The tutorial explains how to hyperlink in Excel by using 3 different methods. You will learn how to insert, change and remove hyperlinks in your worksheets and now to fix non-working links.
Hyperlinks are widely used on the Internet to navigate between web-sites. In your Excel worksheets, you can easily create such links too. In addition, you can insert a hyperlink to go to another cell, sheet or workbook, to open a new Excel file or create an email message. This tutorial provides the detailed guidance on how to do this in Excel 2016, 2013, 2010 and earlier versions.
An Excel hyperlink is a reference to a specific location, document or web-page that the user can jump to by clicking the link.
Microsoft Excel enables you to create hyperlinks for many different purposes including:
Hyperlinks in Excel are easily recognizable - generally this is text highlighted in underlined blue like shown in the screenshot below.
Microsoft Excel supports two types of links: absolute and relative, depending on whether you specify a full or partial address.
An absolute hyperlink contains a full address, including the protocol and domain name for URLs, and the entire path and file name for documents. For example:
Absolute link to an Excel file:
C:\Excel files\Source Data\Book1.xlsx
A relative hyperlink contains a partial address. For example:
Relative link to an Excel file:
On the web, it's a common practice to use relative URLs. In your Excel hyperlinks, you should always supply full URLs for web-pages. Though, Microsoft Excel can understand URLs without a protocol. For example, if you type "www.ablebits.com" in a cell, Excel will automatically add the default "http" protocol and convert it into a hyperlink you can follow.
When creating links to Excel files or other documents stored on your computer, you can use either absolute or relative addresses. In a relative hyperlink, a missing part of the file path is relative to the location of the active workbook. The main advantage of this approach is that you don't have to edit the link address when the files are moved to another location. For example, if your active workbook and target workbook reside on drive C, and then you move them to drive D, relative hyperlinks will continue working as long as the relative path to the target file remains unchanged. In case of an absolute hyperlink, the path should be updated every time the file is moved to another place.
In Microsoft Excel, the same task can often be accomplished in a few different ways, and it is also true for creating hyperlinks. To insert a hyperlink in Excel, you can use any of the following:
The most common way to put a hyperlink directly into a cell is by using the Insert Hyperlink dialog, which can be accessed in 3 different ways. Just select the cell where you want to insert a link and do one of the following:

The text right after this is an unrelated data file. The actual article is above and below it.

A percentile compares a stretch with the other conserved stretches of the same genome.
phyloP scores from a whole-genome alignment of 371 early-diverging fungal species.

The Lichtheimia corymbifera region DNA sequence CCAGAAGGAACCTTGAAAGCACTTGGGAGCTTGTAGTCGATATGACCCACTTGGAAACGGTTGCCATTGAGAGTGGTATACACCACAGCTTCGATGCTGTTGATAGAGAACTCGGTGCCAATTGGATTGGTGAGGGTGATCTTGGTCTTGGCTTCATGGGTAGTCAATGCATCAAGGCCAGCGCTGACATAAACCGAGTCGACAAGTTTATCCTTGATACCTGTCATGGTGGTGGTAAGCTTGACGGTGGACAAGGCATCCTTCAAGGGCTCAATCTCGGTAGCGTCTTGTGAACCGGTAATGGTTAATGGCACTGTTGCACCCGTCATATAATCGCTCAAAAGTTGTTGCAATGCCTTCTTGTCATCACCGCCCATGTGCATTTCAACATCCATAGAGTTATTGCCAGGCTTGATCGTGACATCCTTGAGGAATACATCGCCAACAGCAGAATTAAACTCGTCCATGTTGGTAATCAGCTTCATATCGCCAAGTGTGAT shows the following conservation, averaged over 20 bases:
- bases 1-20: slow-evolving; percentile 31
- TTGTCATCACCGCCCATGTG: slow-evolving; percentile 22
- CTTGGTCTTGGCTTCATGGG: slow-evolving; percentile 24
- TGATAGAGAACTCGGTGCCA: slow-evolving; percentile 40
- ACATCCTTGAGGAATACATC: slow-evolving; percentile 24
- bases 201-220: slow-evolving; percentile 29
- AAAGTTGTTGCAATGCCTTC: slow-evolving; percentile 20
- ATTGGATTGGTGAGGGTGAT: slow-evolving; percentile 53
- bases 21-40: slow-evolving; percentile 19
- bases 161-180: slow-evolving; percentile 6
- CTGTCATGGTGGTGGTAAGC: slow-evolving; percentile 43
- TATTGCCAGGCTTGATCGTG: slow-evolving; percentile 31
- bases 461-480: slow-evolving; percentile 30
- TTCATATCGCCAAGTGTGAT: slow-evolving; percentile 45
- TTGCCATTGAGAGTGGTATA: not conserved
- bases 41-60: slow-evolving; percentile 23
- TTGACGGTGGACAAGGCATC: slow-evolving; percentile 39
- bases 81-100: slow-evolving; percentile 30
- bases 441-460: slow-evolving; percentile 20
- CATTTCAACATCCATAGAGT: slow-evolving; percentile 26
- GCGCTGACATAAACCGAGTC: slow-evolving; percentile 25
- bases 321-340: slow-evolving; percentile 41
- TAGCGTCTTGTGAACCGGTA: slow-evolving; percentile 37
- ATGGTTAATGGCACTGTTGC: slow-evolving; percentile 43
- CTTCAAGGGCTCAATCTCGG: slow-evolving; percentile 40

And now, depending on what sort of link you want to create, proceed with one of the following examples:
To insert a hyperlink to another document such as a different Excel file, Word document or PowerPoint presentation, open the Insert Hyperlink dialog, and perform the steps below:
The hyperlink is inserted in the selected cell and looks exactly as you've configured it:
To link to a specific sheet or cell, click the Bookmark… button in the right-hand part of the Insert Hyperlink dialog box, select the sheet and type the target cell address in the Type in the cell reference box, and click OK.
To link to a named range, select it under Defined names like shown below:
To create a link to a web page, open the Insert Hyperlink dialog, and proceed with the following steps:
Excel will insert the web site Address and Text to display for you automatically. You can change the text to display the way you want, enter a screen tip if needed, and click OK to add the hyperlink.
Alternatively, you can copy the web page URL before opening the Insert Hyperlink dialog, and then simply paste the URL in the Address box.
To create a hyperlink to a specific sheet in the active workbook, click the Place in this Document icon. Under Cell Reference, select the target worksheet, and click OK.
To create an Excel hyperlink to cell, type the cell reference in the Type in the cell reference box.
To link to a named range, select it under the Defined Names node.
Besides linking to existing files, you can create a hyperlink to a new Excel file. Here's how:
Apart from linking to various documents, the Excel Hyperlink feature allows you to send an email message directly from your worksheet. To have it done, follow these steps:
Tip. The fastest way to make a hyperlink to a specific e-mail address it to type the address directly in a cell. As soon as you hit the Enter key, Excel will automatically convert it into a clickable hyperlink.
If you are one of those Excel pros that employ formulas to tackle most of the tasks, you can use the HYPERLINK function, which is specially designed to inset hyperlinks in Excel. It is particularly useful when you intend to create, edit or remove multiple links at a time.
The syntax of the HYPERLINK function is as follows:
For example, to create a hyperlink titled "Source data" that opens Sheet2 in the workbook named "Source data" stored in the "Excel files" folder on drive D, use this formula:
=HYPERLINK("[D:\Excel files\Source data.xlsx]Sheet2!A1", "Source data")
For the detailed explanation of the HYPERLINK function arguments and formula examples to create various types of links, please see How to use Hyperlink function in Excel.
To automate the creation of hyperlink in your worksheets, you can use this simple VBA code:
Given the above, our macro will insert a hyperlink titled "My hyperlink" in cell A1 on Sheet1 in the active workbook. Clicking the link will take you to cell B5 on Sheet3 in the same workbook.
If you have little experience with Excel macros, you may find the following instructions helpful: How to insert and run VBA code in Excel